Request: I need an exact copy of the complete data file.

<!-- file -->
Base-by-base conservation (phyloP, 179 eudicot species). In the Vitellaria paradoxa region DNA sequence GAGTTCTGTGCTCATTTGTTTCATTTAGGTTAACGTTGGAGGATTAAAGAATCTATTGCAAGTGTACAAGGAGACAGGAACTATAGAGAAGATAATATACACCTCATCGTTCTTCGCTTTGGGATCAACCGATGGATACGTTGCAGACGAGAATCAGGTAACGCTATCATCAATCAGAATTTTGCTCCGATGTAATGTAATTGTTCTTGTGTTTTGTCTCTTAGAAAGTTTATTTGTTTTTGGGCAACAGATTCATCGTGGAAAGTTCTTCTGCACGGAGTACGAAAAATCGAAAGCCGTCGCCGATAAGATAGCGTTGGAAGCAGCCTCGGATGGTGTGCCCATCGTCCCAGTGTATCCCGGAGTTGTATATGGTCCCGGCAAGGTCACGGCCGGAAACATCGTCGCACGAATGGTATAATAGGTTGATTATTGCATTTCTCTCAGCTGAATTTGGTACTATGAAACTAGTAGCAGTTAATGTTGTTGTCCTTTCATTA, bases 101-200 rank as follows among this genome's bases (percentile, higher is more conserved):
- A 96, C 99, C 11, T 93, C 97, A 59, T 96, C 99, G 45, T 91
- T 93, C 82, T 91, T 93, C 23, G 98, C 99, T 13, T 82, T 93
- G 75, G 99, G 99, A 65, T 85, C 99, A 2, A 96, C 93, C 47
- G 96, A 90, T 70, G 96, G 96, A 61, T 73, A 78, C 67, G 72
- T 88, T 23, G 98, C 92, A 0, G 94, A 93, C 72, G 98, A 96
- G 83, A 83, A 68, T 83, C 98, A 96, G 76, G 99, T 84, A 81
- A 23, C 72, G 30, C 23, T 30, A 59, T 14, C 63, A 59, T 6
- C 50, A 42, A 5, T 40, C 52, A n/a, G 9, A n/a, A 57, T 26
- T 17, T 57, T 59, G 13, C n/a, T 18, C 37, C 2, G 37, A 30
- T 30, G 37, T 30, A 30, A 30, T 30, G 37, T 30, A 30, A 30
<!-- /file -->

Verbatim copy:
Base-by-base conservation (phyloP, 179 eudicot species). In the Vitellaria paradoxa region DNA sequence GAGTTCTGTGCTCATTTGTTTCATTTAGGTTAACGTTGGAGGATTAAAGAATCTATTGCAAGTGTACAAGGAGACAGGAACTATAGAGAAGATAATATACACCTCATCGTTCTTCGCTTTGGGATCAACCGATGGATACGTTGCAGACGAGAATCAGGTAACGCTATCATCAATCAGAATTTTGCTCCGATGTAATGTAATTGTTCTTGTGTTTTGTCTCTTAGAAAGTTTATTTGTTTTTGGGCAACAGATTCATCGTGGAAAGTTCTTCTGCACGGAGTACGAAAAATCGAAAGCCGTCGCCGATAAGATAGCGTTGGAAGCAGCCTCGGATGGTGTGCCCATCGTCCCAGTGTATCCCGGAGTTGTATATGGTCCCGGCAAGGTCACGGCCGGAAACATCGTCGCACGAATGGTATAATAGGTTGATTATTGCATTTCTCTCAGCTGAATTTGGTACTATGAAACTAGTAGCAGTTAATGTTGTTGTCCTTTCATTA, bases 101-200 rank as follows among this genome's bases (percentile, higher is more conserved):
- A 96, C 99, C 11, T 93, C 97, A 59, T 96, C 99, G 45, T 91
- T 93, C 82, T 91, T 93, C 23, G 98, C 99, T 13, T 82, T 93
- G 75, G 99, G 99, A 65, T 85, C 99, A 2, A 96, C 93, C 47
- G 96, A 90, T 70, G 96, G 96, A 61, T 73, A 78, C 67, G 72
- T 88, T 23, G 98, C 92, A 0, G 94, A 93, C 72, G 98, A 96
- G 83, A 83, A 68, T 83, C 98, A 96, G 76, G 99, T 84, A 81
- A 23, C 72, G 30, C 23, T 30, A 59, T 14, C 63, A 59, T 6
- C 50, A 42, A 5, T 40, C 52, A n/a, G 9, A n/a, A 57, T 26
- T 17, T 57, T 59, G 13, C n/a, T 18, C 37, C 2, G 37, A 30
- T 30, G 37, T 30, A 30, A 30, T 30, G 37, T 30, A 30, A 30